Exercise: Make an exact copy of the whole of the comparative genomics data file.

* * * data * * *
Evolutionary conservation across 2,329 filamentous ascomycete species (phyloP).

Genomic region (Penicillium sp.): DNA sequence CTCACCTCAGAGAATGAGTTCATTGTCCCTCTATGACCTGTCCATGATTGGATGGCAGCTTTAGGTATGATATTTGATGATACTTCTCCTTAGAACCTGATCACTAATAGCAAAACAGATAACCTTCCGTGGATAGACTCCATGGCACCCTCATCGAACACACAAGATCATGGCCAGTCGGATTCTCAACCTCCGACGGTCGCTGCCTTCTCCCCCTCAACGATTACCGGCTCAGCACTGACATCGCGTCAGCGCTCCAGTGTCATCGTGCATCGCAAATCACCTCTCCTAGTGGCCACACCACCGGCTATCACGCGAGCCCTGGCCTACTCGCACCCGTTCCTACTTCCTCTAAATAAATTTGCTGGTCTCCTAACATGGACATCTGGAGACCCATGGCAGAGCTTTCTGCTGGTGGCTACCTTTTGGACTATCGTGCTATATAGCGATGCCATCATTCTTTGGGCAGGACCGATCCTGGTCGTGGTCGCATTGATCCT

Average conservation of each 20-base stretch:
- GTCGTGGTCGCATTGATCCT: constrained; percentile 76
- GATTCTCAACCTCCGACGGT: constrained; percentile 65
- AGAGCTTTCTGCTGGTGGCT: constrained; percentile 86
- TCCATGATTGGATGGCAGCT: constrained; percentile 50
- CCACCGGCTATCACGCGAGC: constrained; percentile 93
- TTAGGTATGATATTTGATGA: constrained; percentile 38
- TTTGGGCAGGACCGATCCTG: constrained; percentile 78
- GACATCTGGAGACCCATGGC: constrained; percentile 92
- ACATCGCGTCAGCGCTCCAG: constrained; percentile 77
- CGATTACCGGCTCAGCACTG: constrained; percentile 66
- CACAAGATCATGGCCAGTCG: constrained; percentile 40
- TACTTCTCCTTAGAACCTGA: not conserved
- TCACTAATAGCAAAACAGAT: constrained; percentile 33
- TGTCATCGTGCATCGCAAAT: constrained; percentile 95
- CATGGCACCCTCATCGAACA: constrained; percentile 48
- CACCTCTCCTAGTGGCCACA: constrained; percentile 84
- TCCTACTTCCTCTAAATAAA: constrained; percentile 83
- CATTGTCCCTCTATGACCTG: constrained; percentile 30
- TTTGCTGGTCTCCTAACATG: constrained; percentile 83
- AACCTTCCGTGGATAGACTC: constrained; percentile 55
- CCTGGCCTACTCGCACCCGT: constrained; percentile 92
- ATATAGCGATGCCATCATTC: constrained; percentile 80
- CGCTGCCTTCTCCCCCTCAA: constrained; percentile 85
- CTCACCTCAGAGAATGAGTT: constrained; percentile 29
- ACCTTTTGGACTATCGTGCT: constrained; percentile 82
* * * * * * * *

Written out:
Evolutionary conservation across 2,329 filamentous ascomycete species (phyloP).

Genomic region (Penicillium sp.): DNA sequence CTCACCTCAGAGAATGAGTTCATTGTCCCTCTATGACCTGTCCATGATTGGATGGCAGCTTTAGGTATGATATTTGATGATACTTCTCCTTAGAACCTGATCACTAATAGCAAAACAGATAACCTTCCGTGGATAGACTCCATGGCACCCTCATCGAACACACAAGATCATGGCCAGTCGGATTCTCAACCTCCGACGGTCGCTGCCTTCTCCCCCTCAACGATTACCGGCTCAGCACTGACATCGCGTCAGCGCTCCAGTGTCATCGTGCATCGCAAATCACCTCTCCTAGTGGCCACACCACCGGCTATCACGCGAGCCCTGGCCTACTCGCACCCGTTCCTACTTCCTCTAAATAAATTTGCTGGTCTCCTAACATGGACATCTGGAGACCCATGGCAGAGCTTTCTGCTGGTGGCTACCTTTTGGACTATCGTGCTATATAGCGATGCCATCATTCTTTGGGCAGGACCGATCCTGGTCGTGGTCGCATTGATCCT

Average conservation of each 20-base stretch:
- GTCGTGGTCGCATTGATCCT: constrained; percentile 76
- GATTCTCAACCTCCGACGGT: constrained; percentile 65
- AGAGCTTTCTGCTGGTGGCT: constrained; percentile 86
- TCCATGATTGGATGGCAGCT: constrained; percentile 50
- CCACCGGCTATCACGCGAGC: constrained; percentile 93
- TTAGGTATGATATTTGATGA: constrained; percentile 38
- TTTGGGCAGGACCGATCCTG: constrained; percentile 78
- GACATCTGGAGACCCATGGC: constrained; percentile 92
- ACATCGCGTCAGCGCTCCAG: constrained; percentile 77
- CGATTACCGGCTCAGCACTG: constrained; percentile 66
- CACAAGATCATGGCCAGTCG: constrained; percentile 40
- TACTTCTCCTTAGAACCTGA: not conserved
- TCACTAATAGCAAAACAGAT: constrained; percentile 33
- TGTCATCGTGCATCGCAAAT: constrained; percentile 95
- CATGGCACCCTCATCGAACA: constrained; percentile 48
- CACCTCTCCTAGTGGCCACA: constrained; percentile 84
- TCCTACTTCCTCTAAATAAA: constrained; percentile 83
- CATTGTCCCTCTATGACCTG: constrained; percentile 30
- TTTGCTGGTCTCCTAACATG: constrained; percentile 83
- AACCTTCCGTGGATAGACTC: constrained; percentile 55
- CCTGGCCTACTCGCACCCGT: constrained; percentile 92
- ATATAGCGATGCCATCATTC: constrained; percentile 80
- CGCTGCCTTCTCCCCCTCAA: constrained; percentile 85
- CTCACCTCAGAGAATGAGTT: constrained; percentile 29
- ACCTTTTGGACTATCGTGCT: constrained; percentile 82